Marcus voices a central tenet of Stoicism: keep the drama to a minimum. While empathy is important—especially when trying to figure out a person's motivations—it can go too far. It's never a good idea for you to indulge your emotions too far, whether in grief or happiness. Manic highs and lows, for Marcus, are a sign that you're not in control of your mind and are too susceptible to sense impressions. The further you can distance yourself from emotional response, the more divine you are.

So display those virtues which are wholly in your own power—integrity, dignity, hard work, self-denial, contentment, frugality, kindness, independence, simplicity, discretion, magnanimity. Do you see how many virtues you can already display without any excuse of lack of talent or aptitude? (5.5)

Marcus is feeling a little sorry for himself, since he wasn't born with any obvious talent. Essentially, he tells himself to quit whining, since he has virtues enough—if only he would display them. In the end, it's a failing of his own that he doesn't appear as accomplished as he is (he's emperor, after all). If he can follow his fine principles, someone will surely notice.

Book 6

Take care not to be Caesarified, or dyed in purple: it happens. So keep yourself simple, good, unpretentious, a friend of justice, god-fearing, kind, full of affection, strong for your proper work. Strive hard to remain the same man that philosophy wished to make you. (6.30)

This principle goes along with Marcus's earlier bit about plain-speaking: basically, just don't be fancy. Purity and simplicity bring you closer to the gods and keep you from the influence of the external world. It also keeps you clear of dependence on unworthy (transient) things and keeps you focused on the eternal, the important. So no matter how imperial things get for Marcus, he's got to respond to the strictures of philosophy, which always tell him to keep it real.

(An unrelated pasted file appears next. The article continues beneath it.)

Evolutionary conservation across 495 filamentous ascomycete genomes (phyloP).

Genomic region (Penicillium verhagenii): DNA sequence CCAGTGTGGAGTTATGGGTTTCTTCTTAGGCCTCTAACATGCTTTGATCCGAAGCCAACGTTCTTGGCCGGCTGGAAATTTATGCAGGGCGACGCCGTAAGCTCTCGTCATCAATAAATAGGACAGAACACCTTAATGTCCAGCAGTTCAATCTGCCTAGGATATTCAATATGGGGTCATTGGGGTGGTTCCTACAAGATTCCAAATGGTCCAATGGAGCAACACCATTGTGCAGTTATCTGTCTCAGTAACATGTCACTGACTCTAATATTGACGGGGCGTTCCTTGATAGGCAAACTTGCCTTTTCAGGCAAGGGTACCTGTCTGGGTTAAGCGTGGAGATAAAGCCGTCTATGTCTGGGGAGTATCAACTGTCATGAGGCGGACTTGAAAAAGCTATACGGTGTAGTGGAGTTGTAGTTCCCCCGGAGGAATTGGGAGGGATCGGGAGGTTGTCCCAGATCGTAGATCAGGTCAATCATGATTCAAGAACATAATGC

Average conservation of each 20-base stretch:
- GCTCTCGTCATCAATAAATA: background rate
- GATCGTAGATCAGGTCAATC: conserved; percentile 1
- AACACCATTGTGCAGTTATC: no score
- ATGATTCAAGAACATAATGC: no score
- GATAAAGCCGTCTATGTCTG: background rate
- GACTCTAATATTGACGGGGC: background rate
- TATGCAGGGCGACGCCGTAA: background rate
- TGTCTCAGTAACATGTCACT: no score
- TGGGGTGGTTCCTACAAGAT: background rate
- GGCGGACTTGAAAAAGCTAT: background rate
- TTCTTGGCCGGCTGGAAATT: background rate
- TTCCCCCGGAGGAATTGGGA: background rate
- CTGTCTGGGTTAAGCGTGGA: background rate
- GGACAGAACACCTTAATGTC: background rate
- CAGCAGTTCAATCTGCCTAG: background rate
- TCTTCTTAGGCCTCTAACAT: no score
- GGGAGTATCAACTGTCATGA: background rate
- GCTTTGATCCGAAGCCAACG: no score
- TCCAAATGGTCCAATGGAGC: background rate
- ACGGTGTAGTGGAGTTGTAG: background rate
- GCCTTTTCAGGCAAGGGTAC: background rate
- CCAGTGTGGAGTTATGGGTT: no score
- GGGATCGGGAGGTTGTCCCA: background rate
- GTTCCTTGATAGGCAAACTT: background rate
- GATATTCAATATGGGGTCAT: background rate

Book 7

Your principles are living things. How else could they be deadened, except by the extinction of the corresponding mental images? And the constant rekindling of these is up to you. (7.2)

Marcus even has principles about his principles. In this case, he realizes that he has to work hard to keep those philosophical ideals relevant and active in his life. If he loses mental focus, he'll forget what he's about. It's a lonely struggle, but it's also a little exciting to think that something abstract can be crucial to actions in daily life.

Perfection of character is this: to live each day as if it were your last, without frenzy, without apathy, without pretence. (7.69)

This is totally the most quoted bit of the Marcus's work. And why not? It's got that kind of in-your-face frankness that we prize, combined with useful self-help advice. But seriously, Marcus is big on keeping death in mind. In a way, death is the goal of life—all living things tend in that direction, and it's a release from all the cares of the world. Keeping death in mind seems like the definition of morbid, but in this sense, it symbolizes the biggest kinds of catastrophes that can happen to you. Marcus knows that if you can keep on an even emotional keel when thinking about your own death or the death of your loved ones, you've got everything else licked. Classic Stoic move.

Book 8

Where then is [good] to be found? In doing what man's nature requires. And how is he to do this? By having principles to govern his impulses and actions. What are these principles? Those of good and evil—and the belief that nothing is good for a human being which does not make him just, self-controlled, brave and free: and nothing evil which does not make him the opposite of these. (8.1)

Marcus sums up the purpose of keeping his philosophical principles alive: they provide a framework for him to figure out his purpose in life and how to achieve it. Marcus says here that his purpose is to be a good man, or one who is independent of anything contrary to human nature. It's a broad definition of good and evil, but it works for Marcus, who is primarily interested in becoming more human, according to the intention of the Universe.